Boise is an attractive option for up-and-coming graduates and job seekers. Boise State University and a handful of private degree programs draw college students to the city. Boise boasts a robust job market, culture, arts, nightlife, skiing, rock climbing, and river sports.

11. What Neighborhood in Boise Should You Make Your Home?

Boise’s rich urban culture, food scene, and nightlife make it a fun place to live, work, and play. Whether you want an active lifestyle or a tranquil neighborhood, you can find it in Boise.

Downtown Boise

Downtown Boise is an urban playground with restaurants, pubs, nightlife, and culture. It still maintains Boise's unique sense of community where locals still greet each other. Plus, Downtown is the place to live if you want to walk and bike around your neighborhood.

Downtown Boise is the epicenter of meetings, conferences, government, and all other city-based businesses. Best of all, this area is centrally located in all things Boise. You can spend time running on the Boise River Greenbelt or hiking in the nearby foothills.

Find the apartments for rent now in Downtown Boise.

North End

The prominent neighborhood of North End brings a quaint lifestyle and quick access to the booming downtown area. The charming streets of North End Boise are known as the City of Trees and are home to the famous Hyde Park.

North End is the neighborhood to take advantage of outdoor fun. Some of the state's most beloved activities, including mountain biking, golfing, camping, and skiing, are available in this neighborhood.

Find hundreds of apartments available for rent in the North End.

Southeast Boise

Southeast Boise is one of the fastest-growing neighborhoods in Boise. It’s an excellent place for anyone looking for quick and easy access to downtown, the river, and the Greenbelt.

Boise State University calls Southeast Boise home, giving this neighborhood a slightly younger demographic than the rest of the city. Thanks to the influx of new businesses, including coffee shops and brunch spots, there is plenty to do. Despite being a college town, Southeast Boise still provides residents with a close-knit neighborhood feel, and you'll often see children playing around in the front yard.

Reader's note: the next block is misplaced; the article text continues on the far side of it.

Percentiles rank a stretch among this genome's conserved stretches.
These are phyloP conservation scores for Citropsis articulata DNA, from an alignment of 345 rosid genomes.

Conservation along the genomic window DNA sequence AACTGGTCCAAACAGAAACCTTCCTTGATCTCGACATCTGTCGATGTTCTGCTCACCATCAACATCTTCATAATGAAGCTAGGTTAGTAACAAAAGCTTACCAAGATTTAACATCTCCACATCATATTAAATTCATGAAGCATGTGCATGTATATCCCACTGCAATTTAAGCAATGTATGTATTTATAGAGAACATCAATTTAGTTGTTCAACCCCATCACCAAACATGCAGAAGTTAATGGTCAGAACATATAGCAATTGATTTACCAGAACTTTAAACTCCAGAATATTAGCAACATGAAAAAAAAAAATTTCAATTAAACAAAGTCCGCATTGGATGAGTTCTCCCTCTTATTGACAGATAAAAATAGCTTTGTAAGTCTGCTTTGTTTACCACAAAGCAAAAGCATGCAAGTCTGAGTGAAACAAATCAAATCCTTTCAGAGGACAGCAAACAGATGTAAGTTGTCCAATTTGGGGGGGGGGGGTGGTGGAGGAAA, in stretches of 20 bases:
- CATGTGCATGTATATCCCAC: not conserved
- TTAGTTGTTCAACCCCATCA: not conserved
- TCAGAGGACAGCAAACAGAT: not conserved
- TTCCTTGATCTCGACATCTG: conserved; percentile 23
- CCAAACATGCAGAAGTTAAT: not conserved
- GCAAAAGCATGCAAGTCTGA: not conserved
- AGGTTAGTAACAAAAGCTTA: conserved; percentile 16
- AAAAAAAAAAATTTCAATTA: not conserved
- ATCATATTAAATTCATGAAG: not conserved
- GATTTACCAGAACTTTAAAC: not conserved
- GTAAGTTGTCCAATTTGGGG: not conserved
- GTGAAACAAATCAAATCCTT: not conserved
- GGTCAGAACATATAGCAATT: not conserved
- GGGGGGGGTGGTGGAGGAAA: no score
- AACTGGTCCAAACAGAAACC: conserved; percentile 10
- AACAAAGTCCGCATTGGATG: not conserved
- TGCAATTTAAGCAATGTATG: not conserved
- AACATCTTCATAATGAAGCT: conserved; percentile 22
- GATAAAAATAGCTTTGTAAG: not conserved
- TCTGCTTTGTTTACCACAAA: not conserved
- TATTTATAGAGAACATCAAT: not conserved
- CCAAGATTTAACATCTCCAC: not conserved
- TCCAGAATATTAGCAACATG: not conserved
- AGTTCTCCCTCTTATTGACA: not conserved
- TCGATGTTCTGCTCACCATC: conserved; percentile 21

Local landmarks in Southeast Boise include the Simplot Sports Complex, Brown Crossing, and Barber Park. The neighborhood seamlessly blends fun, young, urban living with the old-fashioned suburban feel.

Find an apartment for rent in Southeast Boise.

Boise Heights

The condensed neighborhood of Boise Heights is one of the best places to live in the entire state. Anyone looking for a densely suburban living arrangement will enjoy living in this Ada County neighborhood.

This quiet area of Boise is home to many retirees, but that's not to say there isn't plenty to do in Boise Heights. Here you will find a wide assortment of parks, coffee shops, restaurants, and bars.

Additionally, Boise Heights schools are highly rated, making it an excellent place for young families looking for more land to call home.

East End

If you are looking for history and culture like none other, the East End is where you should consider planting your roots. The tranquil and tight-knit neighborhood has an unbeatable location to everything Boise has to offer. You can easily maintain an active, urban lifestyle with close proximity to downtown, all while enjoying the quiet suburban life at home.

Take a bike ride along the Greenbelt or visit the MK Nature Center, Kristin Armstrong Park, the Old Idaho Penitentiary, or the Idaho Botanical Garden, all located within the East End.

Find an apartment for rent now in the East End.

Final Thoughts

Ready to move to Boise? Start apartment hunting with an Apartment List.

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Susan Finch is a freelance writer and content manager focusing on local experiences, travel, and anything relating to really good food and craft brews. Her work has appeared in travel guidebooks and national magazines and newspapers. Read More